Kobra Manifesto

Front Cover
Berkley Pub., 1986 - Fiction - 256 pages
1 Review

From inside the book

What people are saying - Write a review

Review: The Kobra Manifesto (Quiller #7)

User Review  - Dseybert - Goodreads

One of the better early Quillers, this book is well worth reading for two memorable scenes alone. One involves a key in a lock, the other a unique method of air travel p. If you like the series, you'll love this one. Read full review

Contents

ZARKOVIC
11
LONDON
27
BRIEFING
39
Copyright

14 other sections not shown

Common terms and phrases

About the author (1986)

Author Trevor Dudley-Smith was born in Kent, England on February 17, 1920. He attended Yardley Court Preparatory School and Sevenoaks School. During World War II, he served in the Royal Air Force as a flight engineer. After the war, he started writing full-time. He lived in Spain and France before moving to the United States and settling in Phoenix, Arizona. In 1946 he used the pseudonym Elleston Trevor for a non-mystery book, and later made it his legal name. He also wrote under the pseudonyms of Adam Hall, Simon Rattray, Mansell Black, Trevor Burgess, Roger Fitzalan, Howard North, Warwick Scott, Caesar Smith, and Lesley Stone. Even though he wrote thrillers, mysteries, plays, juvenile novels, and short stories, his best-known works are The Flight of the Phoenix written as Elleston Trevor and the series about British secret agent Quiller written as Adam Hall. In 1965, he received the Edgar Allan Poe Award by Mystery Writers of America and the French Grand Prix de Littérature Policičre for The Quiller Memorandum. This book was made into a 1967 movie starring George Segal and Alec Guinness. He died of cancer on July 21, 1995.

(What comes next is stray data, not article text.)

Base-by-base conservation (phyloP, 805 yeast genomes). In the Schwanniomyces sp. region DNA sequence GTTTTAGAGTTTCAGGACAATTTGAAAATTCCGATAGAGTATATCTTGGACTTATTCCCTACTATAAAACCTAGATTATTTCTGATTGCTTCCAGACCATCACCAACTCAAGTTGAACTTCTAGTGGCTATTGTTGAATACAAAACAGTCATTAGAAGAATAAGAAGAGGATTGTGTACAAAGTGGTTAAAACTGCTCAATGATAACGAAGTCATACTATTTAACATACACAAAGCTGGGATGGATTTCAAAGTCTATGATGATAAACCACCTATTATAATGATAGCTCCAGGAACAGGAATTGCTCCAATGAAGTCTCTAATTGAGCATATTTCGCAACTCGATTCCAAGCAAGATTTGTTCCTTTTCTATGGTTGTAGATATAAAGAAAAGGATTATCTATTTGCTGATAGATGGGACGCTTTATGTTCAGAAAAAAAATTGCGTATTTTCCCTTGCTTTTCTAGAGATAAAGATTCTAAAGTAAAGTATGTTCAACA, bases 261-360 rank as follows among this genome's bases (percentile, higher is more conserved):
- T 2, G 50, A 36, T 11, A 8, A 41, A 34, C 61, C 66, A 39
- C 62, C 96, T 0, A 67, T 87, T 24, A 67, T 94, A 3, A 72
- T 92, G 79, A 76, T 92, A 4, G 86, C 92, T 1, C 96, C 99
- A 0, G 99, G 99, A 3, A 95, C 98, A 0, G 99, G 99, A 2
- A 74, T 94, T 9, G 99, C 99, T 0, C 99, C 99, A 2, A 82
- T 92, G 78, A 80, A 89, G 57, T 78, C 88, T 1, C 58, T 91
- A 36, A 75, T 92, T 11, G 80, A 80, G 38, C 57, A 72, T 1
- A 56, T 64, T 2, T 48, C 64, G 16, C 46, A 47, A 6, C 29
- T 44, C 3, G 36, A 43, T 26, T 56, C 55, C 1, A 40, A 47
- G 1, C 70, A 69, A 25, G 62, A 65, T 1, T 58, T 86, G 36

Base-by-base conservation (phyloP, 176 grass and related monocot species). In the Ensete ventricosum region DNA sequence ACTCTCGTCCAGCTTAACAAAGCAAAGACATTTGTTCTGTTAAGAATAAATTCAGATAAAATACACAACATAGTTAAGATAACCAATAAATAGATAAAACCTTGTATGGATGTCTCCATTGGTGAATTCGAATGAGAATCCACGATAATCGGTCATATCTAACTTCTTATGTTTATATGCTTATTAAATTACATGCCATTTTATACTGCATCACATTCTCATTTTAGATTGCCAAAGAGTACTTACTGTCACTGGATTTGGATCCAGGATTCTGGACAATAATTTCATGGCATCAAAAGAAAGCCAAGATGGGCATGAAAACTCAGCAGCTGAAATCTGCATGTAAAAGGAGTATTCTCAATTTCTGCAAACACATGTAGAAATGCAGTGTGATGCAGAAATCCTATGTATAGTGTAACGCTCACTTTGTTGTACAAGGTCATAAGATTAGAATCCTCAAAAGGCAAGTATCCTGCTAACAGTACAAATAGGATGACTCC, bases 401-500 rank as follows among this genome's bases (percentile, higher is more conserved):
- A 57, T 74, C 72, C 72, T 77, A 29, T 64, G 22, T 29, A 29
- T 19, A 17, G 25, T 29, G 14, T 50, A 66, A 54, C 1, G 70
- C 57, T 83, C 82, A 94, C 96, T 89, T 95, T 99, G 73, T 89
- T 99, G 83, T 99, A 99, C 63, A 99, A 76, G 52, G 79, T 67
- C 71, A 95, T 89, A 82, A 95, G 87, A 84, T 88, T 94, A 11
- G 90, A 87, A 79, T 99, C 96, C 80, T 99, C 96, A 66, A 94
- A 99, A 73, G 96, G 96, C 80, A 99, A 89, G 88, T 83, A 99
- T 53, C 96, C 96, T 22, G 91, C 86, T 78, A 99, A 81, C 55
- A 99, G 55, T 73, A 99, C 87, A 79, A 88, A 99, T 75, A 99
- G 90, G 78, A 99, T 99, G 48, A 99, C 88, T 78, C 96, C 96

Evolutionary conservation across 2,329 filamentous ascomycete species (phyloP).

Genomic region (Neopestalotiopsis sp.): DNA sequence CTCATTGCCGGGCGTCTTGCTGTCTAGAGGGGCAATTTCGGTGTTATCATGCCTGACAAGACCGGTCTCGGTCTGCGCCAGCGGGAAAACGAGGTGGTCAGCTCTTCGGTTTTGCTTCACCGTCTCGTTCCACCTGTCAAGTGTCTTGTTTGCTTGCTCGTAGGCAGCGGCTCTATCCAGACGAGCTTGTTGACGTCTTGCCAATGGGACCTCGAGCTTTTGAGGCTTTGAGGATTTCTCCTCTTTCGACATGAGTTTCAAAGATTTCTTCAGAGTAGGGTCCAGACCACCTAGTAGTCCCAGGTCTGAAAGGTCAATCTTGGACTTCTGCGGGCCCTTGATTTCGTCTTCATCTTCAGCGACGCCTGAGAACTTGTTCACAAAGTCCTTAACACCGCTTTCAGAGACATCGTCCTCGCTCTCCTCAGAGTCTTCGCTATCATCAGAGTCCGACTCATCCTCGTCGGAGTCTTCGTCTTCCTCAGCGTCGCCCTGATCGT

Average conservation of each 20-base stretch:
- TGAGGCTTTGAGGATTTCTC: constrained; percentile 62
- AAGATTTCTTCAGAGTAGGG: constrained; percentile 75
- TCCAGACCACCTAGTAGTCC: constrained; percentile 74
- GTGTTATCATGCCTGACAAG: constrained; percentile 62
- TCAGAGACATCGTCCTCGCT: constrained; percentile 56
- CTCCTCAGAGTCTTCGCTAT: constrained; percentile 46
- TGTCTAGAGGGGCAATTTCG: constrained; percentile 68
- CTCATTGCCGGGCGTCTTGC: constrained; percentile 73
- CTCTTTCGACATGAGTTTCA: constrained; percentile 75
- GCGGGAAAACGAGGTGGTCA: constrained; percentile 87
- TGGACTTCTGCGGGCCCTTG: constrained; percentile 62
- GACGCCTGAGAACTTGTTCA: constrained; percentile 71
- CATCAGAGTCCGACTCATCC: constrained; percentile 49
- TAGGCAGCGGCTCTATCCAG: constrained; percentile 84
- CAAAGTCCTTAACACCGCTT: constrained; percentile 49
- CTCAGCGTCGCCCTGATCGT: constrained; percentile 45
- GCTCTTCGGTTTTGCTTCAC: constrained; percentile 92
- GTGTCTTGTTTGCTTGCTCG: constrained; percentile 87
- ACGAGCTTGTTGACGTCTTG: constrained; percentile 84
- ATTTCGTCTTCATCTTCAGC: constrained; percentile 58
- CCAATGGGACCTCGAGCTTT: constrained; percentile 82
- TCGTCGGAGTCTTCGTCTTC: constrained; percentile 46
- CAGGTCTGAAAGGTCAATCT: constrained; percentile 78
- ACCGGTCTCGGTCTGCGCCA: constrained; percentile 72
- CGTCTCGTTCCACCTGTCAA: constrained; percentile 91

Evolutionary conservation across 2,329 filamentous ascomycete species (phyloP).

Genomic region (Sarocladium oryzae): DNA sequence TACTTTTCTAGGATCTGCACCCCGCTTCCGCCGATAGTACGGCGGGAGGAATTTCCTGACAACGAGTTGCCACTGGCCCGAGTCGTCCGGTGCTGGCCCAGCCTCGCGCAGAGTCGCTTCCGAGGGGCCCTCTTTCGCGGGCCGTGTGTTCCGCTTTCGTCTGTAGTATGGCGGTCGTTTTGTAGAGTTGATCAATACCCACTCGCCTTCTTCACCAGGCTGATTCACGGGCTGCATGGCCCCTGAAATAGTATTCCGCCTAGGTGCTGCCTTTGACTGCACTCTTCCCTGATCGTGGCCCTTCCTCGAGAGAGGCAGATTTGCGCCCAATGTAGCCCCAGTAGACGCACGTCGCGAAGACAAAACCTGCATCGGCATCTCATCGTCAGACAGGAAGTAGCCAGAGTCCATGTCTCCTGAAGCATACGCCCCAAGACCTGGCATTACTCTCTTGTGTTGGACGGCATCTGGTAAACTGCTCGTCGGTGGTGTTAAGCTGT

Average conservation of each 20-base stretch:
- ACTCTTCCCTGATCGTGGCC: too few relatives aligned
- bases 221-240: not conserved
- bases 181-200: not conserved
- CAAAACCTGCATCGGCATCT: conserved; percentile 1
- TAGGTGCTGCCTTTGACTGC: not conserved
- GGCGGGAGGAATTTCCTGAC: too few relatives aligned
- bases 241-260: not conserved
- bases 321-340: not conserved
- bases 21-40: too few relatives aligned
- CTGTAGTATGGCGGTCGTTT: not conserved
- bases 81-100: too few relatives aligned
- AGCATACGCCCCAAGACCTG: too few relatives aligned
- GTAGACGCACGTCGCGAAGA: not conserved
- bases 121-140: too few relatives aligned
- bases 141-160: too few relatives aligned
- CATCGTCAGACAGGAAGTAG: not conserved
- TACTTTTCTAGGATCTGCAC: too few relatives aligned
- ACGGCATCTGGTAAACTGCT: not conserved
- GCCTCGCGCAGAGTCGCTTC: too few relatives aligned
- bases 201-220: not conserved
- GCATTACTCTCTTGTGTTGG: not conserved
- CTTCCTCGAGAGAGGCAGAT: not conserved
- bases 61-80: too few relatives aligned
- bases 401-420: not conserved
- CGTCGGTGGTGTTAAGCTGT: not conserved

Bibliographic information